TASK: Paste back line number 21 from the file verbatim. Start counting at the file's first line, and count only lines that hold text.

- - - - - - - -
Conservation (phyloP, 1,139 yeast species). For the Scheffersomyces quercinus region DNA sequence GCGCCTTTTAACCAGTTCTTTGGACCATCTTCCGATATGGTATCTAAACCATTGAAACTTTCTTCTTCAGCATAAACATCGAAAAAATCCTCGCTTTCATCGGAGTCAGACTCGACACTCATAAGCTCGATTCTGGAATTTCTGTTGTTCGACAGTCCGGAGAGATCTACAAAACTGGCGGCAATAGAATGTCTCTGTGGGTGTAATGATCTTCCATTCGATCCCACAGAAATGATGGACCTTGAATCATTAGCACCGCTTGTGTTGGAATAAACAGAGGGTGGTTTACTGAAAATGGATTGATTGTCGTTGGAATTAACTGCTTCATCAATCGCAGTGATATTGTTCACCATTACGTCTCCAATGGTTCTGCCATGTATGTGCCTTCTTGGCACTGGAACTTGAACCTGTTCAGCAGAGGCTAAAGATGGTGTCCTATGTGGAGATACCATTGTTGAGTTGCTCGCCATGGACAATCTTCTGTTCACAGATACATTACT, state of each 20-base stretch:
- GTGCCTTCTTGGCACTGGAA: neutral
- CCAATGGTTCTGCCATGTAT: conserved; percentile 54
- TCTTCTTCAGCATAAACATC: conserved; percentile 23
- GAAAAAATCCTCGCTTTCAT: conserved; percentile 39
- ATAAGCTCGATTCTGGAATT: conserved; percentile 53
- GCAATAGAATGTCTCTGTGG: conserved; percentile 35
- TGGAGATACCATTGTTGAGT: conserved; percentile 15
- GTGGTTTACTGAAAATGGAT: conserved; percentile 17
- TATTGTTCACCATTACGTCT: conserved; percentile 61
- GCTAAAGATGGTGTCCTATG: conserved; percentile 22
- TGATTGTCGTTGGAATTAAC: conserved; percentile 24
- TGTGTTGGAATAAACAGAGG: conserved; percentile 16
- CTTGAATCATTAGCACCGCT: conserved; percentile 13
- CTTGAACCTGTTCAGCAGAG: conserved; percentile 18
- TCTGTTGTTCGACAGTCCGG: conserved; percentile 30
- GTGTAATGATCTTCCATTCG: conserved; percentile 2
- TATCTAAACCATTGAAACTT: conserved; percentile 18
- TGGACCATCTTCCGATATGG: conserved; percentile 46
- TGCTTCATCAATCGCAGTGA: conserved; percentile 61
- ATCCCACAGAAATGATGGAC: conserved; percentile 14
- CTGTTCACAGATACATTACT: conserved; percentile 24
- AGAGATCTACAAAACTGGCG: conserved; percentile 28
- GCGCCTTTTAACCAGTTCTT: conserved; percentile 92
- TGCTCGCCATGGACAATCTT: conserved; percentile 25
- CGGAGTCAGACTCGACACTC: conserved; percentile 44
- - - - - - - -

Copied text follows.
- ATCCCACAGAAATGATGGAC: conserved; percentile 14